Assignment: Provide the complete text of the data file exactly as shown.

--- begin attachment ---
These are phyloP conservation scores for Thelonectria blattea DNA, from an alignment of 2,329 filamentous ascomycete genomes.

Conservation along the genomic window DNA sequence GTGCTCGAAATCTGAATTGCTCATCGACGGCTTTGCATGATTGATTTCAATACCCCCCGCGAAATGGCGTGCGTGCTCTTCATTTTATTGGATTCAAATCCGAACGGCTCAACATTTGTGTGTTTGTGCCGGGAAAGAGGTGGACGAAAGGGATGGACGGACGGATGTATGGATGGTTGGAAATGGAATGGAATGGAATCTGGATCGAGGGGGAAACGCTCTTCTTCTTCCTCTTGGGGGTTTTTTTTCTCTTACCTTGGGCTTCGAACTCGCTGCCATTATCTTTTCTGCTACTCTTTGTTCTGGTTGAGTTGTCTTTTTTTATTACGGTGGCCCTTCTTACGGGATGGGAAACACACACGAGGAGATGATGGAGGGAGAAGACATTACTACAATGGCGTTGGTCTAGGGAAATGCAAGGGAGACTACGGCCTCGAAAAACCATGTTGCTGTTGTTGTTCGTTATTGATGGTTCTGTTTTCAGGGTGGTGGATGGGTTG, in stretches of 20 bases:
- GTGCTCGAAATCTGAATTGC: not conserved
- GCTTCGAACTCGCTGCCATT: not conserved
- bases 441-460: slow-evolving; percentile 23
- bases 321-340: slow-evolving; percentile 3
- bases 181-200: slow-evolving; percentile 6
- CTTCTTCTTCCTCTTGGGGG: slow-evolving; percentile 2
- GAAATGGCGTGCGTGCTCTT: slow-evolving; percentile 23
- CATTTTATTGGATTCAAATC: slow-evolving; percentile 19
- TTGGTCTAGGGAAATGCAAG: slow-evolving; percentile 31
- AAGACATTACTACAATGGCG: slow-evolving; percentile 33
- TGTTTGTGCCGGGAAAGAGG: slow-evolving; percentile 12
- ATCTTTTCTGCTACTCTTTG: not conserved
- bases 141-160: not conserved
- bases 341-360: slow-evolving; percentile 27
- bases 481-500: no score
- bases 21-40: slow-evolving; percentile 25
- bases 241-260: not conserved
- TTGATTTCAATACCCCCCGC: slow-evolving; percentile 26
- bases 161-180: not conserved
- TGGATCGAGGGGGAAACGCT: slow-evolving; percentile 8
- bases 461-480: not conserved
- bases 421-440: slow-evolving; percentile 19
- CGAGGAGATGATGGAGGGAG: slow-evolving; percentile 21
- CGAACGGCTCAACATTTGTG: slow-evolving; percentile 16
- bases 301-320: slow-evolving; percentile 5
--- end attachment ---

These are phyloP conservation scores for Thelonectria blattea DNA, from an alignment of 2,329 filamentous ascomycete genomes.

Conservation along the genomic window DNA sequence GTGCTCGAAATCTGAATTGCTCATCGACGGCTTTGCATGATTGATTTCAATACCCCCCGCGAAATGGCGTGCGTGCTCTTCATTTTATTGGATTCAAATCCGAACGGCTCAACATTTGTGTGTTTGTGCCGGGAAAGAGGTGGACGAAAGGGATGGACGGACGGATGTATGGATGGTTGGAAATGGAATGGAATGGAATCTGGATCGAGGGGGAAACGCTCTTCTTCTTCCTCTTGGGGGTTTTTTTTCTCTTACCTTGGGCTTCGAACTCGCTGCCATTATCTTTTCTGCTACTCTTTGTTCTGGTTGAGTTGTCTTTTTTTATTACGGTGGCCCTTCTTACGGGATGGGAAACACACACGAGGAGATGATGGAGGGAGAAGACATTACTACAATGGCGTTGGTCTAGGGAAATGCAAGGGAGACTACGGCCTCGAAAAACCATGTTGCTGTTGTTGTTCGTTATTGATGGTTCTGTTTTCAGGGTGGTGGATGGGTTG, in stretches of 20 bases:
- GTGCTCGAAATCTGAATTGC: not conserved
- GCTTCGAACTCGCTGCCATT: not conserved
- bases 441-460: slow-evolving; percentile 23
- bases 321-340: slow-evolving; percentile 3
- bases 181-200: slow-evolving; percentile 6
- CTTCTTCTTCCTCTTGGGGG: slow-evolving; percentile 2
- GAAATGGCGTGCGTGCTCTT: slow-evolving; percentile 23
- CATTTTATTGGATTCAAATC: slow-evolving; percentile 19
- TTGGTCTAGGGAAATGCAAG: slow-evolving; percentile 31
- AAGACATTACTACAATGGCG: slow-evolving; percentile 33
- TGTTTGTGCCGGGAAAGAGG: slow-evolving; percentile 12
- ATCTTTTCTGCTACTCTTTG: not conserved
- bases 141-160: not conserved
- bases 341-360: slow-evolving; percentile 27
- bases 481-500: no score
- bases 21-40: slow-evolving; percentile 25
- bases 241-260: not conserved
- TTGATTTCAATACCCCCCGC: slow-evolving; percentile 26
- bases 161-180: not conserved
- TGGATCGAGGGGGAAACGCT: slow-evolving; percentile 8
- bases 461-480: not conserved
- bases 421-440: slow-evolving; percentile 19
- CGAGGAGATGATGGAGGGAG: slow-evolving; percentile 21
- CGAACGGCTCAACATTTGTG: slow-evolving; percentile 16
- bases 301-320: slow-evolving; percentile 5